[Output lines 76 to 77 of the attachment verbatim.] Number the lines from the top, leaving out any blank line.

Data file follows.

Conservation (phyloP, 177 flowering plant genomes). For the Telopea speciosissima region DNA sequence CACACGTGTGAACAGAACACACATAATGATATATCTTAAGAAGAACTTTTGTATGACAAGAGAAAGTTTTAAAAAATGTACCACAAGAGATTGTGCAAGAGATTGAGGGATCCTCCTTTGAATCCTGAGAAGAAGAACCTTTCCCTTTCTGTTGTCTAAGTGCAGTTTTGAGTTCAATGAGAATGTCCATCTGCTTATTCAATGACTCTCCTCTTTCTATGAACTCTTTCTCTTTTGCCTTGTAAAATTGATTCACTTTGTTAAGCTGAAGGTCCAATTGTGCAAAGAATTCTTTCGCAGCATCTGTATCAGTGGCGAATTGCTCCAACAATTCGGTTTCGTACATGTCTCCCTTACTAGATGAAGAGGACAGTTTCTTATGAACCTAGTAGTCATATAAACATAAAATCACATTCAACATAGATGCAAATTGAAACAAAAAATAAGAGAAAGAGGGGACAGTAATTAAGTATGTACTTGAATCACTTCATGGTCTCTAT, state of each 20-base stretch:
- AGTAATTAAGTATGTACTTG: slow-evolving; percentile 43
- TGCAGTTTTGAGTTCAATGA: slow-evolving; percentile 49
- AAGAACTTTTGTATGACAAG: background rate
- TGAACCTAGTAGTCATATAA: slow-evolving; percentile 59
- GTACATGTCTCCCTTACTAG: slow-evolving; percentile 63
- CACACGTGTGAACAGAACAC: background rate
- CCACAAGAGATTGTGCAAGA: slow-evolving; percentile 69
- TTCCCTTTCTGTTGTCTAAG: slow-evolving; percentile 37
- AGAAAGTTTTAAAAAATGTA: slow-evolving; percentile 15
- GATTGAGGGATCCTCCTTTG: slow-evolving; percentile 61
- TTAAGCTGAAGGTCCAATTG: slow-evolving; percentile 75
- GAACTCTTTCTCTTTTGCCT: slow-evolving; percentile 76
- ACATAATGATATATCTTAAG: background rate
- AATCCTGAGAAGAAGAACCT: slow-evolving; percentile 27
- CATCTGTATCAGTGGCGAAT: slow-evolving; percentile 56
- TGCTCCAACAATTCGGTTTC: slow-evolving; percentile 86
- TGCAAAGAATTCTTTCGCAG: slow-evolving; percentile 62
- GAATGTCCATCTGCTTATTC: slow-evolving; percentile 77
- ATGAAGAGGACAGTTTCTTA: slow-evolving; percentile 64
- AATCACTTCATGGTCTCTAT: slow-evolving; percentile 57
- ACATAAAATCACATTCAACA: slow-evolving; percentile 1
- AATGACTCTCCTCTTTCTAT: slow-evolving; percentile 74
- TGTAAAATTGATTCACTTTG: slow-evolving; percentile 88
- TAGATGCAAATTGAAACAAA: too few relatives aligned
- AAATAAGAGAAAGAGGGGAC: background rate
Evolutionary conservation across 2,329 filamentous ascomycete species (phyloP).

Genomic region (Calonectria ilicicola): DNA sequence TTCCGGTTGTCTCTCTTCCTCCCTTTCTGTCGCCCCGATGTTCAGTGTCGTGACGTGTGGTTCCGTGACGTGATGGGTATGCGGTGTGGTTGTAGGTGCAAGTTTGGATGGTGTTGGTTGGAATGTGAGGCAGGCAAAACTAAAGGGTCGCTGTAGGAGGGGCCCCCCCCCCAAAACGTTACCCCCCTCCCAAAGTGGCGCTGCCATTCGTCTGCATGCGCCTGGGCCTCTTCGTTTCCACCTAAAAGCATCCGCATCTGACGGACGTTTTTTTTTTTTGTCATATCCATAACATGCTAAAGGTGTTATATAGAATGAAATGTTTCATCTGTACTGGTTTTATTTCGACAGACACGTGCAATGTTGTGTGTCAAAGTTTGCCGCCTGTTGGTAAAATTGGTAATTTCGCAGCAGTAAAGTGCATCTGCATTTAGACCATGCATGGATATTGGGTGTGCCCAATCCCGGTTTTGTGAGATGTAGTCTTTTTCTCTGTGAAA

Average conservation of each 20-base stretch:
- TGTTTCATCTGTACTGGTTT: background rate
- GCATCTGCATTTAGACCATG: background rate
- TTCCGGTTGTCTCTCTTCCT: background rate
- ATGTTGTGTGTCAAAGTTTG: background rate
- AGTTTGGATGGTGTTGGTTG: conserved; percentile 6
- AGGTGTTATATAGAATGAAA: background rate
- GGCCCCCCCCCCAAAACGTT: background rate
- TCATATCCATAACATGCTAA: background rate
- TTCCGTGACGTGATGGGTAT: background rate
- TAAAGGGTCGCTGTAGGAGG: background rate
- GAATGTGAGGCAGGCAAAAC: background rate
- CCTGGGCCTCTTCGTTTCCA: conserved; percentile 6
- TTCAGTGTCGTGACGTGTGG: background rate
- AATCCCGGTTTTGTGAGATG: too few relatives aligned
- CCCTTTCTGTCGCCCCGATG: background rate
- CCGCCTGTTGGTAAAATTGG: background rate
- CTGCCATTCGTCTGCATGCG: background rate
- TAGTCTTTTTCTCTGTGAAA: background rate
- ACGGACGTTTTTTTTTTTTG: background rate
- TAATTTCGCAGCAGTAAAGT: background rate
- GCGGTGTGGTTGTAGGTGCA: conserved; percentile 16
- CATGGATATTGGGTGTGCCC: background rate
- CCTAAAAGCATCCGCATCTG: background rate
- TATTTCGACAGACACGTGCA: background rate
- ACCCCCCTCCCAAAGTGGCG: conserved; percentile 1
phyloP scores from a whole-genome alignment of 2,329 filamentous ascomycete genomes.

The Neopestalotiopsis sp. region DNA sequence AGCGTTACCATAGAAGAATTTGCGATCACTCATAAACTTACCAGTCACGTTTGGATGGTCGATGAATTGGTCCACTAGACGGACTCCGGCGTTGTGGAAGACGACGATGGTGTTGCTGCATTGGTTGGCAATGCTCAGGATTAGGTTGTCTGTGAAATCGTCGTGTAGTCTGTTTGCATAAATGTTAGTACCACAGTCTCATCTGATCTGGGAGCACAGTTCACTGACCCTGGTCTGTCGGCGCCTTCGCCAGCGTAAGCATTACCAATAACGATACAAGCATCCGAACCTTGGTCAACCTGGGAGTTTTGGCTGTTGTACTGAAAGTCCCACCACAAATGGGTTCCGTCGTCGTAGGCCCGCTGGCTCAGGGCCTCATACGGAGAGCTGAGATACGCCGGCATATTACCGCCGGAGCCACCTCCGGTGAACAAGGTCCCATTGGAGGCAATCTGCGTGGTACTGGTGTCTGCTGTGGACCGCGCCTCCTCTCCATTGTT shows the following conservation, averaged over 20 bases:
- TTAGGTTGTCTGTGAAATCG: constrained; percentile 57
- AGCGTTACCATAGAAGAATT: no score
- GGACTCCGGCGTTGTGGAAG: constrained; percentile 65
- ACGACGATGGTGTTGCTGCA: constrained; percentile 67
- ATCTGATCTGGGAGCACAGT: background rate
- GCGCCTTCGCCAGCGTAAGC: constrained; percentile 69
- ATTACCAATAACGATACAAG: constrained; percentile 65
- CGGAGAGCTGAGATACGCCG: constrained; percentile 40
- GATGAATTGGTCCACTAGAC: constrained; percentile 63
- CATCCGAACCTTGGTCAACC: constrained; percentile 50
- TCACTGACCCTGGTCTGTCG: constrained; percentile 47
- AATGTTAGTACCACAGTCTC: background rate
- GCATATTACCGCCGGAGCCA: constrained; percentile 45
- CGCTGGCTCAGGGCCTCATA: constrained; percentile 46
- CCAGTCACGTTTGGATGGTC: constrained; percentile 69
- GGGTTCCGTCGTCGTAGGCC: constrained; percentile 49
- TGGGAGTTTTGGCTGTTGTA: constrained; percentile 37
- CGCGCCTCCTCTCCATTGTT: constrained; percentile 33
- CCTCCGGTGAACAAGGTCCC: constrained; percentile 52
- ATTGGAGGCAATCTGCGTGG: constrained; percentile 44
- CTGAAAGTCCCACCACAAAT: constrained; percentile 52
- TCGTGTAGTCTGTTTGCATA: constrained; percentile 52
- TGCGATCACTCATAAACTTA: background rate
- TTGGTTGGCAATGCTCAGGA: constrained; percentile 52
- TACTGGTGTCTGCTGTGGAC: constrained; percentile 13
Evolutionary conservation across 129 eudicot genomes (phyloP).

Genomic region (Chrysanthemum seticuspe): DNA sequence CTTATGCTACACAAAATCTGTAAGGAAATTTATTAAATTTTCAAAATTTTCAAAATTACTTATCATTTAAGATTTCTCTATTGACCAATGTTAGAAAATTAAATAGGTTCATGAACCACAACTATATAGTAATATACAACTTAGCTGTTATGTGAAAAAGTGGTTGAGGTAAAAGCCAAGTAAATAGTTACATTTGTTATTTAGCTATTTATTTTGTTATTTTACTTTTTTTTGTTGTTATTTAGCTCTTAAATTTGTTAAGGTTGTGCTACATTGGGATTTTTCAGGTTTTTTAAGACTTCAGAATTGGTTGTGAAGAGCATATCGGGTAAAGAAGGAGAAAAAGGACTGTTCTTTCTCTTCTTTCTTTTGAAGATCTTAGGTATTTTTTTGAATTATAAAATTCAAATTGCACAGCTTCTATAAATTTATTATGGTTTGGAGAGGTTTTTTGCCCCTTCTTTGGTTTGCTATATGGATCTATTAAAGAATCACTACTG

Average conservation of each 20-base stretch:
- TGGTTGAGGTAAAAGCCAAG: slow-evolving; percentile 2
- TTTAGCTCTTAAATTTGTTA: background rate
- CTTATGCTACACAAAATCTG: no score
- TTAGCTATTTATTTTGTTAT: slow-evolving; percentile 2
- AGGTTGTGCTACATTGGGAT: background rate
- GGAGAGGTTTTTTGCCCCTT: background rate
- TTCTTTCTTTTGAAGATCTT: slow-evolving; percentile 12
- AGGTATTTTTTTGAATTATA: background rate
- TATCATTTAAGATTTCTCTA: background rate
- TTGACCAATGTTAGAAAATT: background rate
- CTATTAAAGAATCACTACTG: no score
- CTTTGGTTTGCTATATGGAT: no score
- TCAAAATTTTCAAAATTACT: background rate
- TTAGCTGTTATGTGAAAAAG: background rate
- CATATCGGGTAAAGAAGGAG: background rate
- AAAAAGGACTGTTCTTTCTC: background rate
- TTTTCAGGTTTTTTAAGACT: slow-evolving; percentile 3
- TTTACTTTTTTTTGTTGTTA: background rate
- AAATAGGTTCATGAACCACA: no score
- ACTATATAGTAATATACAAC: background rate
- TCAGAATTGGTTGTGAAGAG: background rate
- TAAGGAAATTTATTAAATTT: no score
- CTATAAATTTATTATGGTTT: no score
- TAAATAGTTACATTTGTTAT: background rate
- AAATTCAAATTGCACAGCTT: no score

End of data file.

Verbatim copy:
- ATTGGAGGCAATCTGCGTGG: constrained; percentile 44
- CTGAAAGTCCCACCACAAAT: constrained; percentile 52